Hold on to the great business, do nothing, and allow it to compound earnings for decades.
That sounds wonderful, except that the great business is hard to find.
Even when the rare great business is spotted, the market may already price it as such, reducing your potential return.
For many followers of Buffett, their outcomes are worse than a missed opportunity.
They invest in businesses that look great but aren't. Look at those companies that showed exceptional growth only during Covid.
Or they buy expensive stocks because great businesses deserve high valuations, only to see them melt away in time.
The worst outcomes belong to those who hold onto not-so-great businesses through corrections, just to sell near the bottom.
It is not easy to do what Buffett does.
Your favorite holding period is unlikely to be forever.
I sold ETCC (see here for writeup) yesterday at my target price, a 4-year high. The price was about .75x ttm sales, which is the middle of the .5-1.0x range that ETCC was in during most of its history.
The price action was captured by the single large green candle (at the extreme right) in the 10y chart below:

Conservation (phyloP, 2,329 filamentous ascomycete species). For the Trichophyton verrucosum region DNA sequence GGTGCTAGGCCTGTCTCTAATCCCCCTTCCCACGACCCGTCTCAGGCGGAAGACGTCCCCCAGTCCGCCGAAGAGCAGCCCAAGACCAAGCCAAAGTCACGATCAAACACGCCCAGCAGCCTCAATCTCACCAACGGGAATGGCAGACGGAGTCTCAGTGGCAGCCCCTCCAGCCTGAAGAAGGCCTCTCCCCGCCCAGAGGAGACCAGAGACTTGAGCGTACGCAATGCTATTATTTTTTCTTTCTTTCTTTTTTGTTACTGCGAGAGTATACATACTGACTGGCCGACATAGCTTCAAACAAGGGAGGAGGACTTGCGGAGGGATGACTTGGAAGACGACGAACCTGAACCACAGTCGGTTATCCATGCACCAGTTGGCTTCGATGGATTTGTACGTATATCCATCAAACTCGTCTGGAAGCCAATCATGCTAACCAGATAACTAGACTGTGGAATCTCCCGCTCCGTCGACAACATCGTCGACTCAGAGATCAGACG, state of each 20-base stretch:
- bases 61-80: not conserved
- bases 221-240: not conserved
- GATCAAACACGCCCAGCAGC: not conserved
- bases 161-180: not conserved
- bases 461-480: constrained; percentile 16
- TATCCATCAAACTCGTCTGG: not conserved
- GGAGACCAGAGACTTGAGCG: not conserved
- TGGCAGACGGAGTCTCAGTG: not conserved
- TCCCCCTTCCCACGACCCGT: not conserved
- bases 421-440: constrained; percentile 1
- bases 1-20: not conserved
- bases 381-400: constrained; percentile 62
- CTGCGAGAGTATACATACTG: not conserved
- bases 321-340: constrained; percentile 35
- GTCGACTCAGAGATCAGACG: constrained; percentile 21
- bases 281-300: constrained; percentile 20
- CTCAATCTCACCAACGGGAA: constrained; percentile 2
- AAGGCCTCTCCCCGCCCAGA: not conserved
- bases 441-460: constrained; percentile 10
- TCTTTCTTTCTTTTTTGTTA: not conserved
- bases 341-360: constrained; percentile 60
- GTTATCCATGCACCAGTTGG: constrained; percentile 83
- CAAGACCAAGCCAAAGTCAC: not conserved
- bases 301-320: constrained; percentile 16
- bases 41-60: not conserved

What I want to highlight is how short-lived the opportunity to sell at my target price (about $0.90) was. See the price action again, now shown in a 2d chart:
ETCC surged more than 50% late on Aug 5 Friday and closed at my target price. I should have sold but failed to place orders.
I then placed limit orders to sell on Monday, which allowed a smooth exit when ETCC opened.
I didn't know that the stock would plunge, so do not applaud my timing.
What is worth noting is the sudden surge. nulla-spe (meaning hopeless) stocks responds quickly even to slight changes in sentiment.
When surges are accompanied by news or filings, it is wise to re-underwrite the investment case and adjust target prices.
When they are not, like in ETCC, I stick to target prices and sell, even when the rationale behind the surge is unclear.
It is tempting to hold a surging stock beyond its target price. What if buyers bidding up the stock know something that you don't?
That may be true. It may also not be. When it is unclear why prices move, I avoid guessing and rely on what I know.
To not guess is a conscious decision because it defies instincts. The intuitive act is to guess because of the innate human instinct to explain something that lacks clarity.
After selling ETCC, I continue to monitor it. Its price may justify me owning it again.
Mark Twain said that what kills you is what you know for sure that isn't true. I strive to invest like Buffett does. But before I know for sure, this approach works for me.